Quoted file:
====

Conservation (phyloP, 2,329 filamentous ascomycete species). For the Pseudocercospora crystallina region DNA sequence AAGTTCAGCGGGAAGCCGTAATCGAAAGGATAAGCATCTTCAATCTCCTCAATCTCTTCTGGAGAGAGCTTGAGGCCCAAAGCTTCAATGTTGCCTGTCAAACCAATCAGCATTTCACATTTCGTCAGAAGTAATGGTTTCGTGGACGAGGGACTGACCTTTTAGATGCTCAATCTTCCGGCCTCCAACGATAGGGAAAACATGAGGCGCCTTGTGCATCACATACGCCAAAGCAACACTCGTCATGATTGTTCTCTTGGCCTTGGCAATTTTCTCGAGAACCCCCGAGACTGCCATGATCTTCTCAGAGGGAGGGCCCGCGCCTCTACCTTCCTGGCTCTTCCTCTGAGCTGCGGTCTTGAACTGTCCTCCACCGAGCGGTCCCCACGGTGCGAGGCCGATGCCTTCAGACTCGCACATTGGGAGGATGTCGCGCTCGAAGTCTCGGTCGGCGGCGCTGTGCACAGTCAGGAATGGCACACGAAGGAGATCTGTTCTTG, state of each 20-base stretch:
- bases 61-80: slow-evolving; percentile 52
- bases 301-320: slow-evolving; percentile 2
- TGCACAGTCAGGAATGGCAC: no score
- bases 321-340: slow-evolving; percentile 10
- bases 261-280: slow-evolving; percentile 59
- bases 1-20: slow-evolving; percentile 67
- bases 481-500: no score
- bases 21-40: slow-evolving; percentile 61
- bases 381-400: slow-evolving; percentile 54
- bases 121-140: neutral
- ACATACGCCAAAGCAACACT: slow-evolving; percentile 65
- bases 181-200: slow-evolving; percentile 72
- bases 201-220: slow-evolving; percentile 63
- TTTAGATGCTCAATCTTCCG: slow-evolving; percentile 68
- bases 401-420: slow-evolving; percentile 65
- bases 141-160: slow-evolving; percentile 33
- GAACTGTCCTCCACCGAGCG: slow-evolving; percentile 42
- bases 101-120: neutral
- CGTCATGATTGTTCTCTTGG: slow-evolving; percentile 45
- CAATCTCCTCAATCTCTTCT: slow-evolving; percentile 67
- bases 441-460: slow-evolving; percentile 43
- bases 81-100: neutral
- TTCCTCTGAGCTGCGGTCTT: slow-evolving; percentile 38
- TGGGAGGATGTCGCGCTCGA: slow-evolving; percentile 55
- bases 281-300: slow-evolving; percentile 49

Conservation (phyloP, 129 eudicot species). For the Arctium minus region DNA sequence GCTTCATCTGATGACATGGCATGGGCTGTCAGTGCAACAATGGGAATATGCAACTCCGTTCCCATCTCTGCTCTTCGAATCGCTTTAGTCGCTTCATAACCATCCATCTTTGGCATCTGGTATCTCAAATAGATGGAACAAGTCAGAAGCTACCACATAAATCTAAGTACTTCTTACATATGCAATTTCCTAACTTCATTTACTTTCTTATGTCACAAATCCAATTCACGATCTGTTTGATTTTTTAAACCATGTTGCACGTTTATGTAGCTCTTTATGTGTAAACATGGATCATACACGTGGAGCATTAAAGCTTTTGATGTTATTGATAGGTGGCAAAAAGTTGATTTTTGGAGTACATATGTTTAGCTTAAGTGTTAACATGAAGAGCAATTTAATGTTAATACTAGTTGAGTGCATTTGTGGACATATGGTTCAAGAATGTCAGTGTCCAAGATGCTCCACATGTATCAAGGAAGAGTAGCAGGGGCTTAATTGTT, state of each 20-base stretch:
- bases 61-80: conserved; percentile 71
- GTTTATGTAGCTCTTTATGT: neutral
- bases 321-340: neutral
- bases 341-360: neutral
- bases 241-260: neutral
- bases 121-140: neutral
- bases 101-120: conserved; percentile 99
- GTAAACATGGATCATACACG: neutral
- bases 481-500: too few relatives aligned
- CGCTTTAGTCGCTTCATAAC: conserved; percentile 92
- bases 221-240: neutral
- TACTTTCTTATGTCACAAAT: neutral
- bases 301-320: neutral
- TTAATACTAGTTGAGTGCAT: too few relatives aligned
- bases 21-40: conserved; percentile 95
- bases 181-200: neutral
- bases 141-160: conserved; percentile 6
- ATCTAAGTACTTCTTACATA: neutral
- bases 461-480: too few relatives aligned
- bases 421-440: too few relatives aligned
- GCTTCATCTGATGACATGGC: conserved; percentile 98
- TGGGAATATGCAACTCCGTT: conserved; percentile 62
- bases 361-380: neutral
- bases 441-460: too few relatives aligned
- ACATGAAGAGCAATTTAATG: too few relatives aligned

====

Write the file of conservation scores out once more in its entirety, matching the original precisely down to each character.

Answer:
Conservation (phyloP, 2,329 filamentous ascomycete species). For the Pseudocercospora crystallina region DNA sequence AAGTTCAGCGGGAAGCCGTAATCGAAAGGATAAGCATCTTCAATCTCCTCAATCTCTTCTGGAGAGAGCTTGAGGCCCAAAGCTTCAATGTTGCCTGTCAAACCAATCAGCATTTCACATTTCGTCAGAAGTAATGGTTTCGTGGACGAGGGACTGACCTTTTAGATGCTCAATCTTCCGGCCTCCAACGATAGGGAAAACATGAGGCGCCTTGTGCATCACATACGCCAAAGCAACACTCGTCATGATTGTTCTCTTGGCCTTGGCAATTTTCTCGAGAACCCCCGAGACTGCCATGATCTTCTCAGAGGGAGGGCCCGCGCCTCTACCTTCCTGGCTCTTCCTCTGAGCTGCGGTCTTGAACTGTCCTCCACCGAGCGGTCCCCACGGTGCGAGGCCGATGCCTTCAGACTCGCACATTGGGAGGATGTCGCGCTCGAAGTCTCGGTCGGCGGCGCTGTGCACAGTCAGGAATGGCACACGAAGGAGATCTGTTCTTG, state of each 20-base stretch:
- bases 61-80: slow-evolving; percentile 52
- bases 301-320: slow-evolving; percentile 2
- TGCACAGTCAGGAATGGCAC: no score
- bases 321-340: slow-evolving; percentile 10
- bases 261-280: slow-evolving; percentile 59
- bases 1-20: slow-evolving; percentile 67
- bases 481-500: no score
- bases 21-40: slow-evolving; percentile 61
- bases 381-400: slow-evolving; percentile 54
- bases 121-140: neutral
- ACATACGCCAAAGCAACACT: slow-evolving; percentile 65
- bases 181-200: slow-evolving; percentile 72
- bases 201-220: slow-evolving; percentile 63
- TTTAGATGCTCAATCTTCCG: slow-evolving; percentile 68
- bases 401-420: slow-evolving; percentile 65
- bases 141-160: slow-evolving; percentile 33
- GAACTGTCCTCCACCGAGCG: slow-evolving; percentile 42
- bases 101-120: neutral
- CGTCATGATTGTTCTCTTGG: slow-evolving; percentile 45
- CAATCTCCTCAATCTCTTCT: slow-evolving; percentile 67
- bases 441-460: slow-evolving; percentile 43
- bases 81-100: neutral
- TTCCTCTGAGCTGCGGTCTT: slow-evolving; percentile 38
- TGGGAGGATGTCGCGCTCGA: slow-evolving; percentile 55
- bases 281-300: slow-evolving; percentile 49

Conservation (phyloP, 129 eudicot species). For the Arctium minus region DNA sequence GCTTCATCTGATGACATGGCATGGGCTGTCAGTGCAACAATGGGAATATGCAACTCCGTTCCCATCTCTGCTCTTCGAATCGCTTTAGTCGCTTCATAACCATCCATCTTTGGCATCTGGTATCTCAAATAGATGGAACAAGTCAGAAGCTACCACATAAATCTAAGTACTTCTTACATATGCAATTTCCTAACTTCATTTACTTTCTTATGTCACAAATCCAATTCACGATCTGTTTGATTTTTTAAACCATGTTGCACGTTTATGTAGCTCTTTATGTGTAAACATGGATCATACACGTGGAGCATTAAAGCTTTTGATGTTATTGATAGGTGGCAAAAAGTTGATTTTTGGAGTACATATGTTTAGCTTAAGTGTTAACATGAAGAGCAATTTAATGTTAATACTAGTTGAGTGCATTTGTGGACATATGGTTCAAGAATGTCAGTGTCCAAGATGCTCCACATGTATCAAGGAAGAGTAGCAGGGGCTTAATTGTT, state of each 20-base stretch:
- bases 61-80: conserved; percentile 71
- GTTTATGTAGCTCTTTATGT: neutral
- bases 321-340: neutral
- bases 341-360: neutral
- bases 241-260: neutral
- bases 121-140: neutral
- bases 101-120: conserved; percentile 99
- GTAAACATGGATCATACACG: neutral
- bases 481-500: too few relatives aligned
- CGCTTTAGTCGCTTCATAAC: conserved; percentile 92
- bases 221-240: neutral
- TACTTTCTTATGTCACAAAT: neutral
- bases 301-320: neutral
- TTAATACTAGTTGAGTGCAT: too few relatives aligned
- bases 21-40: conserved; percentile 95
- bases 181-200: neutral
- bases 141-160: conserved; percentile 6
- ATCTAAGTACTTCTTACATA: neutral
- bases 461-480: too few relatives aligned
- bases 421-440: too few relatives aligned
- GCTTCATCTGATGACATGGC: conserved; percentile 98
- TGGGAATATGCAACTCCGTT: conserved; percentile 62
- bases 361-380: neutral
- bases 441-460: too few relatives aligned
- ACATGAAGAGCAATTTAATG: too few relatives aligned